Oh, and here’s another caveat: the New Yorker put your book, The Magicians, on their end-of-year best-of list last year. So where do you get off saying they don’t respect genre fiction?
Answer, I don’t know where I get off. How could I? I dine out on that whenever I can. The moral of this story being that magazines (and by extension people) are almost always smarter and more thoughtful than you (meaning me) initially think they are.
But I still think they should have had a few straight-ahead genre people on there. I don’t know how old Paolo Bacigalupi is, but he doesn’t look 40 to me.
p.s. I would never suggest that there should be a comparable 40-and-up writers list. But I do think there should be a list of writers who are exactly 40. I would have a shot at that one. Me and Kelly Link (b. 1969). And John Scalzi (also b. 1969). David Anthony Durham. David Mitchell. Huh. Actually it’s pretty competitive.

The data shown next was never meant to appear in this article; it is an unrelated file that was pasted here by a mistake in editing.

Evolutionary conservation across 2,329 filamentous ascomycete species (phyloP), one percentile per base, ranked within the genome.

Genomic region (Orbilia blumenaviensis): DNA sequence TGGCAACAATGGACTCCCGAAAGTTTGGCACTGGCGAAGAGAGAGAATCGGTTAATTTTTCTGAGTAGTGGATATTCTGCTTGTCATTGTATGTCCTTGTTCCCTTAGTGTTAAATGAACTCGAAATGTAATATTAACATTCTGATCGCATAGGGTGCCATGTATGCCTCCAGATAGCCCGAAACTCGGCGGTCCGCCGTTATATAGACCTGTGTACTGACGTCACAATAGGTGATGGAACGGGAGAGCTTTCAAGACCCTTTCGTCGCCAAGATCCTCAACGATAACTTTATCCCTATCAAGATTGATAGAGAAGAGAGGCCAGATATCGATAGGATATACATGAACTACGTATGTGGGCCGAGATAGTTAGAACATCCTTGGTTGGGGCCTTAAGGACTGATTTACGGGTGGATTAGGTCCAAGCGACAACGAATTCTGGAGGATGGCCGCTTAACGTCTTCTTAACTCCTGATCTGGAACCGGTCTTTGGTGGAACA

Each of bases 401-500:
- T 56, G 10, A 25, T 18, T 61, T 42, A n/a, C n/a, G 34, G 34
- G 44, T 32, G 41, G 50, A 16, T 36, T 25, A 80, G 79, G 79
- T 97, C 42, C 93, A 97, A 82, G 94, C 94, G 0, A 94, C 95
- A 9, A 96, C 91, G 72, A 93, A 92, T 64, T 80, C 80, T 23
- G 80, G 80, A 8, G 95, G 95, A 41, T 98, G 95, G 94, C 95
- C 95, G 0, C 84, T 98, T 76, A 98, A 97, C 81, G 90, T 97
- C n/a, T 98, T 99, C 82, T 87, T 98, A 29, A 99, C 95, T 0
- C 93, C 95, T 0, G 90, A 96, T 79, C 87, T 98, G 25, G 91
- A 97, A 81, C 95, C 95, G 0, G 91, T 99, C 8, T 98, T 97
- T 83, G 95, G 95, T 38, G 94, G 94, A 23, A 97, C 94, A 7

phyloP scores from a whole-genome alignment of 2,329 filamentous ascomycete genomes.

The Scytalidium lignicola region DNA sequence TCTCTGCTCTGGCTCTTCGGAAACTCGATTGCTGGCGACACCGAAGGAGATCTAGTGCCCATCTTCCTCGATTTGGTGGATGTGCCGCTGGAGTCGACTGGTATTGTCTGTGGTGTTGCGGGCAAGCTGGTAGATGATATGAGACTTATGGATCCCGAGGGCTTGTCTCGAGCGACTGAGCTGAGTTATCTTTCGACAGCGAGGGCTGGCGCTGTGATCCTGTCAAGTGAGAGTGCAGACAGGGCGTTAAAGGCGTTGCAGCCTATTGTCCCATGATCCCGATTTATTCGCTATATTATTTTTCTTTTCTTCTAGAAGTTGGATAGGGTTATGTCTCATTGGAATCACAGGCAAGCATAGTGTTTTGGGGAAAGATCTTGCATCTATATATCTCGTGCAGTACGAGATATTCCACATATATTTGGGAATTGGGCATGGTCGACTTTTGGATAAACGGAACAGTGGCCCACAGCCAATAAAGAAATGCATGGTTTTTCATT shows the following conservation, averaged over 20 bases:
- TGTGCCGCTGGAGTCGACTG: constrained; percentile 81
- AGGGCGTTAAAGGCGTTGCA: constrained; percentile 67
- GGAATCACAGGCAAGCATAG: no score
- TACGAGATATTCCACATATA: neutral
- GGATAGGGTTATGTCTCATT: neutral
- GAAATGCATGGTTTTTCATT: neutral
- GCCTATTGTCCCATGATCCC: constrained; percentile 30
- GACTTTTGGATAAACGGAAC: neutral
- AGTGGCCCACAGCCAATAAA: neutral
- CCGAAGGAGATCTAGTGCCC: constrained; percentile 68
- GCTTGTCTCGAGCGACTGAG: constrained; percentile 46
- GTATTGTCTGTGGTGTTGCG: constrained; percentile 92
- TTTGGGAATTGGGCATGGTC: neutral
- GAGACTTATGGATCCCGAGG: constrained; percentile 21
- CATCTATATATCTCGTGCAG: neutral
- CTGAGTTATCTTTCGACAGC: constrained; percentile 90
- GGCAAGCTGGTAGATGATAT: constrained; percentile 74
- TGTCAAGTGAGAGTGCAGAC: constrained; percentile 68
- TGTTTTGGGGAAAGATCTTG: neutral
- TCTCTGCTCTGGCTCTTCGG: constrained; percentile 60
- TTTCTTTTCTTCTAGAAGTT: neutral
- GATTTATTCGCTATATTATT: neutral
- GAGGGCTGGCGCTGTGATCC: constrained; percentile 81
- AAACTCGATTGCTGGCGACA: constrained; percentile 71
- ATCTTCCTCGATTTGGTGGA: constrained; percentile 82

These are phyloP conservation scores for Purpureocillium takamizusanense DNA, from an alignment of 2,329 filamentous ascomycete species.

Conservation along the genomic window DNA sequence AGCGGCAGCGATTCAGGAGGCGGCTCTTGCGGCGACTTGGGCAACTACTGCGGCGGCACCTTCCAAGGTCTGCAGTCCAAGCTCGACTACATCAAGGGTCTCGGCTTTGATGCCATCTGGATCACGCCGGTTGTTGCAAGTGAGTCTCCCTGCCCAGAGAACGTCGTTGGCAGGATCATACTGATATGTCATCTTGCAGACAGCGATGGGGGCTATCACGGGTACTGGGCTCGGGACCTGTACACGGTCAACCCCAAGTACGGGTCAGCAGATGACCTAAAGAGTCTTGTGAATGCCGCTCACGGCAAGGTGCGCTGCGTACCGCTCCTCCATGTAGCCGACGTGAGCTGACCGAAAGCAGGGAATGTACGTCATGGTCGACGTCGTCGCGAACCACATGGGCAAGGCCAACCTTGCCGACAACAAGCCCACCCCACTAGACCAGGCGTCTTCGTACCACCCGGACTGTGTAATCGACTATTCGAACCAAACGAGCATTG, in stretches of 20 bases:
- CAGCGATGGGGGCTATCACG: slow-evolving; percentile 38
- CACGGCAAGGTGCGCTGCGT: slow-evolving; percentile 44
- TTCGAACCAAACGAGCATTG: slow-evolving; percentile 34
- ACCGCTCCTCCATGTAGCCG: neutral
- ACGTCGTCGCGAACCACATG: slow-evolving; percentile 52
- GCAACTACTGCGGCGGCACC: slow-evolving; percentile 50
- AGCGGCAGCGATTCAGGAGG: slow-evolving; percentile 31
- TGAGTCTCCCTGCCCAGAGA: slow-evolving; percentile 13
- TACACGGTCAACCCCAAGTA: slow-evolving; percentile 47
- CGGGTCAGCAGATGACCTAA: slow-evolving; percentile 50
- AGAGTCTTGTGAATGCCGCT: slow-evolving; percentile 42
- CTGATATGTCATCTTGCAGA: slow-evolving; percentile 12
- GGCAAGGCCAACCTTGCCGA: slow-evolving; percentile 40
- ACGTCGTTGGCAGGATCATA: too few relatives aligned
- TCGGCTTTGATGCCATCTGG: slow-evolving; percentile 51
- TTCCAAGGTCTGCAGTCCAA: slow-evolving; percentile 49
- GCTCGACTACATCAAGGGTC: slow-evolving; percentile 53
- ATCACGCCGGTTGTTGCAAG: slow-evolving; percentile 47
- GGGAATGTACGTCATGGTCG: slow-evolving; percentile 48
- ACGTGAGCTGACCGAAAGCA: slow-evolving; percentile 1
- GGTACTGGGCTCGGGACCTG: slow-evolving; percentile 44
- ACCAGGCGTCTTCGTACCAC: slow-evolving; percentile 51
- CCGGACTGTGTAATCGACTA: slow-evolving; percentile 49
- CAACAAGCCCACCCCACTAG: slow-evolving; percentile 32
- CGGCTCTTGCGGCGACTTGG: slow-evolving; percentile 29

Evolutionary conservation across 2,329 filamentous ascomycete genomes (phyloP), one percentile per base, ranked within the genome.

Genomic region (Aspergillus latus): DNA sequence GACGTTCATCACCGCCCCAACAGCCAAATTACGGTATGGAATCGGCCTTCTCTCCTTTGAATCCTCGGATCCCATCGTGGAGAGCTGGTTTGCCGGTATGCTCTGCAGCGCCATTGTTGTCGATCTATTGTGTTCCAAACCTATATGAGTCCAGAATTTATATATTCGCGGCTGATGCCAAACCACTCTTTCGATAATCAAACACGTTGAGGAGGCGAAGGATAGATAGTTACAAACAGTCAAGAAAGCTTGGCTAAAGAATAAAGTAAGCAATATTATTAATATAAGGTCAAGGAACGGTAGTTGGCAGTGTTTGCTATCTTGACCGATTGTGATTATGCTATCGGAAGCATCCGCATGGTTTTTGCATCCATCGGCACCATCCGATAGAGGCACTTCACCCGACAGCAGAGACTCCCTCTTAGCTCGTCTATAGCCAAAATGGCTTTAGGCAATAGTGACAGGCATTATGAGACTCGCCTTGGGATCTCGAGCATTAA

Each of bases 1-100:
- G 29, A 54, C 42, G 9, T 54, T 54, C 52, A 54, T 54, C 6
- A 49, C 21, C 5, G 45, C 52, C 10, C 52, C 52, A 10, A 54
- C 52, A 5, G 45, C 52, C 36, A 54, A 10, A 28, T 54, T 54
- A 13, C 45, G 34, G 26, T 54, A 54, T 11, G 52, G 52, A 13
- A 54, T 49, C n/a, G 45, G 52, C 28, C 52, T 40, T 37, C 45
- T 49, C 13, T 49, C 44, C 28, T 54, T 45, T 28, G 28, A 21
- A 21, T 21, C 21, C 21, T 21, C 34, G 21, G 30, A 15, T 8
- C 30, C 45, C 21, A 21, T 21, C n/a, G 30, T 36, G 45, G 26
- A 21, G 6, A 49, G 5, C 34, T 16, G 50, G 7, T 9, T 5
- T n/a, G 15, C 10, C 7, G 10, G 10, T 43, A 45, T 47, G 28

(This post was posted from the cafe at Malaprop’s in Asheville, NC, where I am reading in three short hours.)
This is one of those questions that if I were an old Infocom text adventure game like Zork I would say I DON’T UNDERSTAND THAT.
And the cursor would just sit there blinking, and you (meaning me) would have to think of some other question. But we don’t all have the luxury of being old Infocom text adventure games do we?
Unfortunately to answer this question — which admittedly nobody has actually asked me — I will first have to go through all that David Copperfield kind of crap.
I come from literary stock. My parents are both English professors. My father taught at Brandeis and then Johns Hopkins, my mom taught at Smith and UC Irvine and a bunch of other places.